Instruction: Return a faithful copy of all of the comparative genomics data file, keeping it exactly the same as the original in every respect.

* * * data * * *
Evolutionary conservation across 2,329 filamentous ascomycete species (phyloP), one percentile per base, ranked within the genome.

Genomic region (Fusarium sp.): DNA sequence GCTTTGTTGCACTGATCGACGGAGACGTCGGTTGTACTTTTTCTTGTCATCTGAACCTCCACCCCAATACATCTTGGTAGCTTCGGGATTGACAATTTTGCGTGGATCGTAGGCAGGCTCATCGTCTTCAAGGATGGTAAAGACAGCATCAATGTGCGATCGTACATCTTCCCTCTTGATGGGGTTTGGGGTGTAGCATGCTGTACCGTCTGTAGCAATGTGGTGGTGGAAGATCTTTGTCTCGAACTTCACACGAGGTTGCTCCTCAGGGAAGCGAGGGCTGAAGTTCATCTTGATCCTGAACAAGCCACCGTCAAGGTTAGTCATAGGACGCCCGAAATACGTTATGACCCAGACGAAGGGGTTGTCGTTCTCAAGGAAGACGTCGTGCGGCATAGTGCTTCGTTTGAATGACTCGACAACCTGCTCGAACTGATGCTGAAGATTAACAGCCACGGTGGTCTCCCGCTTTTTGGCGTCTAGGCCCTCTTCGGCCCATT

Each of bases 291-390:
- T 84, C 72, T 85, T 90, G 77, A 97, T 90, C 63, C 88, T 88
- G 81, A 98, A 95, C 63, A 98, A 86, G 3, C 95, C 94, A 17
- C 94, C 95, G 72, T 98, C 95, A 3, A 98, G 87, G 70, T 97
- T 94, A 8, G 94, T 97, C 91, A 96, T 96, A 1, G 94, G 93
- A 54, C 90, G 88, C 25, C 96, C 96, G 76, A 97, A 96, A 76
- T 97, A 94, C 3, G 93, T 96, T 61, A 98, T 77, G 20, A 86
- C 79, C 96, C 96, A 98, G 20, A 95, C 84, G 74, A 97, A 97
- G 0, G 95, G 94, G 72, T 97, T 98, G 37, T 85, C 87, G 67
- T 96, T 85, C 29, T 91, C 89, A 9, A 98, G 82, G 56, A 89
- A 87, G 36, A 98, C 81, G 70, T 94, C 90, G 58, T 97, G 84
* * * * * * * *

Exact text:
Evolutionary conservation across 2,329 filamentous ascomycete species (phyloP), one percentile per base, ranked within the genome.

Genomic region (Fusarium sp.): DNA sequence GCTTTGTTGCACTGATCGACGGAGACGTCGGTTGTACTTTTTCTTGTCATCTGAACCTCCACCCCAATACATCTTGGTAGCTTCGGGATTGACAATTTTGCGTGGATCGTAGGCAGGCTCATCGTCTTCAAGGATGGTAAAGACAGCATCAATGTGCGATCGTACATCTTCCCTCTTGATGGGGTTTGGGGTGTAGCATGCTGTACCGTCTGTAGCAATGTGGTGGTGGAAGATCTTTGTCTCGAACTTCACACGAGGTTGCTCCTCAGGGAAGCGAGGGCTGAAGTTCATCTTGATCCTGAACAAGCCACCGTCAAGGTTAGTCATAGGACGCCCGAAATACGTTATGACCCAGACGAAGGGGTTGTCGTTCTCAAGGAAGACGTCGTGCGGCATAGTGCTTCGTTTGAATGACTCGACAACCTGCTCGAACTGATGCTGAAGATTAACAGCCACGGTGGTCTCCCGCTTTTTGGCGTCTAGGCCCTCTTCGGCCCATT

Each of bases 291-390:
- T 84, C 72, T 85, T 90, G 77, A 97, T 90, C 63, C 88, T 88
- G 81, A 98, A 95, C 63, A 98, A 86, G 3, C 95, C 94, A 17
- C 94, C 95, G 72, T 98, C 95, A 3, A 98, G 87, G 70, T 97
- T 94, A 8, G 94, T 97, C 91, A 96, T 96, A 1, G 94, G 93
- A 54, C 90, G 88, C 25, C 96, C 96, G 76, A 97, A 96, A 76
- T 97, A 94, C 3, G 93, T 96, T 61, A 98, T 77, G 20, A 86
- C 79, C 96, C 96, A 98, G 20, A 95, C 84, G 74, A 97, A 97
- G 0, G 95, G 94, G 72, T 97, T 98, G 37, T 85, C 87, G 67
- T 96, T 85, C 29, T 91, C 89, A 9, A 98, G 82, G 56, A 89
- A 87, G 36, A 98, C 81, G 70, T 94, C 90, G 58, T 97, G 84